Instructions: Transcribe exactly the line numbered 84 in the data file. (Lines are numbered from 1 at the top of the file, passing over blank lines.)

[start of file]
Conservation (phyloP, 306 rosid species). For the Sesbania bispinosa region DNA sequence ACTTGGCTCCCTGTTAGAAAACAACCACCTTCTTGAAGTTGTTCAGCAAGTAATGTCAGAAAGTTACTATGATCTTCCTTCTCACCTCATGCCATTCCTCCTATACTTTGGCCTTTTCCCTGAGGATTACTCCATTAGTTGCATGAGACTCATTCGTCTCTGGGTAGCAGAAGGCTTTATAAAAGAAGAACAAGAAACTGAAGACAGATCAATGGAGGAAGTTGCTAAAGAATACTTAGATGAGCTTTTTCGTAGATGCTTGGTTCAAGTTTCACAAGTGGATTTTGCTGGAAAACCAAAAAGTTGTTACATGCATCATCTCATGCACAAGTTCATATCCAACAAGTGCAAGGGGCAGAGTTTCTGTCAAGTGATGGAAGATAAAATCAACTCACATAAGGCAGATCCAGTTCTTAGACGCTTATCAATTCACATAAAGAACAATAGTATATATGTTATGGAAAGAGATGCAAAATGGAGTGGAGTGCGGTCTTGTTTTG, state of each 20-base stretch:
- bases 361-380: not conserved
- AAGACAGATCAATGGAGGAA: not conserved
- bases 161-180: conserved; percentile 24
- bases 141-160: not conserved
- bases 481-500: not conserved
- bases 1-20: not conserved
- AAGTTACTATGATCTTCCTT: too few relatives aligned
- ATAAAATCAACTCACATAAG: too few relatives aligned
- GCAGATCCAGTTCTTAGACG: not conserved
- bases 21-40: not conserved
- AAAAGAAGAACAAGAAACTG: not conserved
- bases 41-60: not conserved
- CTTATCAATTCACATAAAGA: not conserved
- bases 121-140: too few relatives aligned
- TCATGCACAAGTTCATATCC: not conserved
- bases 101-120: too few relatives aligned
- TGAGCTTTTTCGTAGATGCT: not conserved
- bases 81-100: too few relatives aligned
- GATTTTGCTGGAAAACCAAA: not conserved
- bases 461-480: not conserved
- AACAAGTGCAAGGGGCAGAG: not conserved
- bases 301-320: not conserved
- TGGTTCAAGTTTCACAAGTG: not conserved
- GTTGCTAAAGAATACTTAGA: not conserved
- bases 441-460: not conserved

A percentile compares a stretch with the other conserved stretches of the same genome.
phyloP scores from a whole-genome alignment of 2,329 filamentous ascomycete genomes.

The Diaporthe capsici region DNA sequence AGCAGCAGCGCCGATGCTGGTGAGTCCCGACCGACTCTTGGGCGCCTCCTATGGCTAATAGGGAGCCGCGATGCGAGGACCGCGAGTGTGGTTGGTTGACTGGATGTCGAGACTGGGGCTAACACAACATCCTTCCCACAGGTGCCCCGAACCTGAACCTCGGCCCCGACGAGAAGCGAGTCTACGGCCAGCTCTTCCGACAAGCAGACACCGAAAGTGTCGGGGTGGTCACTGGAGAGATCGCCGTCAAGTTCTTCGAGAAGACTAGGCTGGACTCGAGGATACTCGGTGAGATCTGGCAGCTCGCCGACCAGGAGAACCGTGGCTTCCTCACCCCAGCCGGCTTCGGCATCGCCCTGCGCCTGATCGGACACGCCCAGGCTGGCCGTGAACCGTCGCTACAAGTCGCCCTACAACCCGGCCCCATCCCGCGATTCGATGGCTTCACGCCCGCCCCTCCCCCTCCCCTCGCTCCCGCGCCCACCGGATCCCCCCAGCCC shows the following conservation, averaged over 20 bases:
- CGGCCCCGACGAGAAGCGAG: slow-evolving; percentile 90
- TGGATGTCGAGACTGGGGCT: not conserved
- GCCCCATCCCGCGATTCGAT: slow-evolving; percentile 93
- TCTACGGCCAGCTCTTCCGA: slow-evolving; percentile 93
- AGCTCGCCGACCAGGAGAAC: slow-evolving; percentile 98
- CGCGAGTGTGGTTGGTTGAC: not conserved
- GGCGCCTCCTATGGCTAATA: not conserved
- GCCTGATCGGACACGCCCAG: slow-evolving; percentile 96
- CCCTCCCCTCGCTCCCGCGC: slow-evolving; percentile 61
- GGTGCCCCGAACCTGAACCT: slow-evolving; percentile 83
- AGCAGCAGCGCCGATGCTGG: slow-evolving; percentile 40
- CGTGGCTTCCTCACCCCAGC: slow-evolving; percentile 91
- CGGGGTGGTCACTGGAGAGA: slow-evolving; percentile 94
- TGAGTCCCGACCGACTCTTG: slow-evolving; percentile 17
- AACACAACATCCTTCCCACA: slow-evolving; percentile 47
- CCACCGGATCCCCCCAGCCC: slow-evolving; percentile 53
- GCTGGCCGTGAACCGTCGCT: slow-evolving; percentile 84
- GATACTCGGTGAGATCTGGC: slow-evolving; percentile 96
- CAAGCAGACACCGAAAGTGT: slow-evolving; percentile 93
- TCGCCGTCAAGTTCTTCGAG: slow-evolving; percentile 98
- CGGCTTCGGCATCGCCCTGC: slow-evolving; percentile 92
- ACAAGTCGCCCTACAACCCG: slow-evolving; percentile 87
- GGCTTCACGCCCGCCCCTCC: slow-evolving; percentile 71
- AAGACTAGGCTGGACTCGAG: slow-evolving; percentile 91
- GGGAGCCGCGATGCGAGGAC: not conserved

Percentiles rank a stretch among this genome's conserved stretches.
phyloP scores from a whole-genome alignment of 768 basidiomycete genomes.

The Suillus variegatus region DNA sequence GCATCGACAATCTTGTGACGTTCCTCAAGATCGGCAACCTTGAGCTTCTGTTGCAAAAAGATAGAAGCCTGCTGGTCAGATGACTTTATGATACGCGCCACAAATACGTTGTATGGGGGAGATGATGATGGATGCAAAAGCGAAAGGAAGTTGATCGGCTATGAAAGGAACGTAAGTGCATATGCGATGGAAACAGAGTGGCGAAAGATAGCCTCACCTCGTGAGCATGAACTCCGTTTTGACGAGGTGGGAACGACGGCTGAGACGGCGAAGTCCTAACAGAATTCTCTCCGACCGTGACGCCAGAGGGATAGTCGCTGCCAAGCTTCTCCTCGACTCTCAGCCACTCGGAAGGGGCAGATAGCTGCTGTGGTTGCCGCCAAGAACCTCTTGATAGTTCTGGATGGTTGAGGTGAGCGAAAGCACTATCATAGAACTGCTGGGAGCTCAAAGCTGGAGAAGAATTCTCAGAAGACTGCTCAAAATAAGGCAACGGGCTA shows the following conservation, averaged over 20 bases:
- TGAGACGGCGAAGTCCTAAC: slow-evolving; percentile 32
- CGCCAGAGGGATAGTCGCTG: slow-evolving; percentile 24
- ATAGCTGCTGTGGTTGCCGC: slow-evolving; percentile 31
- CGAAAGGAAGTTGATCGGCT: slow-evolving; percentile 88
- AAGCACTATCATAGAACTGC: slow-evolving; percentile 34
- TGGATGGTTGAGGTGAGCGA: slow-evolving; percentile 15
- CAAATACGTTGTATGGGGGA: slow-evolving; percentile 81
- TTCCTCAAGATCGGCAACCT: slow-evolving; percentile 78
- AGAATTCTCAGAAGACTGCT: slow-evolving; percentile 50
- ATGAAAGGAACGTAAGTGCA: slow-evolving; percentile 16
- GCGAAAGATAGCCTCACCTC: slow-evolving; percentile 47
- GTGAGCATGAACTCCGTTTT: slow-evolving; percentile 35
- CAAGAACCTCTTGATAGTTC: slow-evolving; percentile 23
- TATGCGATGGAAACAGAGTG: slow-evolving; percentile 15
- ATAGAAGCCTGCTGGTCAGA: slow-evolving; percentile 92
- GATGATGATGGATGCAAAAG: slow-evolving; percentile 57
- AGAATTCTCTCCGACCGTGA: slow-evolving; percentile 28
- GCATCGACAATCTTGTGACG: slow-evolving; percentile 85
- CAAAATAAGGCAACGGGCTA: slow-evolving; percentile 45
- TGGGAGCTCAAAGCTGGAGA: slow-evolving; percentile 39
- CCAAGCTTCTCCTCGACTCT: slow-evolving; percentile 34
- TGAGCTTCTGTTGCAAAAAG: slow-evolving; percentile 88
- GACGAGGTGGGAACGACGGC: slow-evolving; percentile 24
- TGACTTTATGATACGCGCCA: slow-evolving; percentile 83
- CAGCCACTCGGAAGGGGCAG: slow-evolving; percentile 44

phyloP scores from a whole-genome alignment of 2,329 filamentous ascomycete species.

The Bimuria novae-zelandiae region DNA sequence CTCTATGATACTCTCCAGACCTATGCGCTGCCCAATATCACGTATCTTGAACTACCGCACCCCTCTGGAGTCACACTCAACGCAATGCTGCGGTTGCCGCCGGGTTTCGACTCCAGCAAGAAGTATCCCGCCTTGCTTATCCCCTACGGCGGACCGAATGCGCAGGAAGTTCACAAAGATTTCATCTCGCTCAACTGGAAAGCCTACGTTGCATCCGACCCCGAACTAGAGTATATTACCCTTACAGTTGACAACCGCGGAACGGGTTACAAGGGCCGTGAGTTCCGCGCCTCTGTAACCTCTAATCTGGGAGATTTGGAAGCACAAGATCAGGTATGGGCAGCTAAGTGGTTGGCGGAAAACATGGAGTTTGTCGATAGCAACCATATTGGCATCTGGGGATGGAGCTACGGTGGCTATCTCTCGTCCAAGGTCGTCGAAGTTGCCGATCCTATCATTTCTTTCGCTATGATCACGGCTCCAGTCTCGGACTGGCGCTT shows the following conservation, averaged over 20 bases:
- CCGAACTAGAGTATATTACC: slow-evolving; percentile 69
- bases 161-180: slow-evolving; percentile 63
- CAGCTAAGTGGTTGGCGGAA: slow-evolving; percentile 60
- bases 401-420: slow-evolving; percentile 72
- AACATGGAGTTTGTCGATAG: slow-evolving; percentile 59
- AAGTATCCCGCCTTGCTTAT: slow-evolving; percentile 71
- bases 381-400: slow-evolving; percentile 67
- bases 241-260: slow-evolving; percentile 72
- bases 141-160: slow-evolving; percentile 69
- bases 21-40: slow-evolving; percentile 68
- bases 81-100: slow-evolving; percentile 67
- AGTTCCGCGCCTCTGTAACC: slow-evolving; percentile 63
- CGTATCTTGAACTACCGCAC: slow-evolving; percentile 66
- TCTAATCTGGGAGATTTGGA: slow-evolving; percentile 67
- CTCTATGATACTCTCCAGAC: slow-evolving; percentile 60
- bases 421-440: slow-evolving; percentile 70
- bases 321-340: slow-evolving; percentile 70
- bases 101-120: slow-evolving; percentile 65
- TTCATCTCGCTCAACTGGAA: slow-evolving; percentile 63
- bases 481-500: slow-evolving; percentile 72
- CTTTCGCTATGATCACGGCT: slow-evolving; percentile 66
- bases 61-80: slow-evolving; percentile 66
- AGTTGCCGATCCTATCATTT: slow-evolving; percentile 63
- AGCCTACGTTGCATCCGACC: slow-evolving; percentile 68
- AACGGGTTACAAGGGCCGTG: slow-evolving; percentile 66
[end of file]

The Bimuria novae-zelandiae region DNA sequence CTCTATGATACTCTCCAGACCTATGCGCTGCCCAATATCACGTATCTTGAACTACCGCACCCCTCTGGAGTCACACTCAACGCAATGCTGCGGTTGCCGCCGGGTTTCGACTCCAGCAAGAAGTATCCCGCCTTGCTTATCCCCTACGGCGGACCGAATGCGCAGGAAGTTCACAAAGATTTCATCTCGCTCAACTGGAAAGCCTACGTTGCATCCGACCCCGAACTAGAGTATATTACCCTTACAGTTGACAACCGCGGAACGGGTTACAAGGGCCGTGAGTTCCGCGCCTCTGTAACCTCTAATCTGGGAGATTTGGAAGCACAAGATCAGGTATGGGCAGCTAAGTGGTTGGCGGAAAACATGGAGTTTGTCGATAGCAACCATATTGGCATCTGGGGATGGAGCTACGGTGGCTATCTCTCGTCCAAGGTCGTCGAAGTTGCCGATCCTATCATTTCTTTCGCTATGATCACGGCTCCAGTCTCGGACTGGCGCTT shows the following conservation, averaged over 20 bases: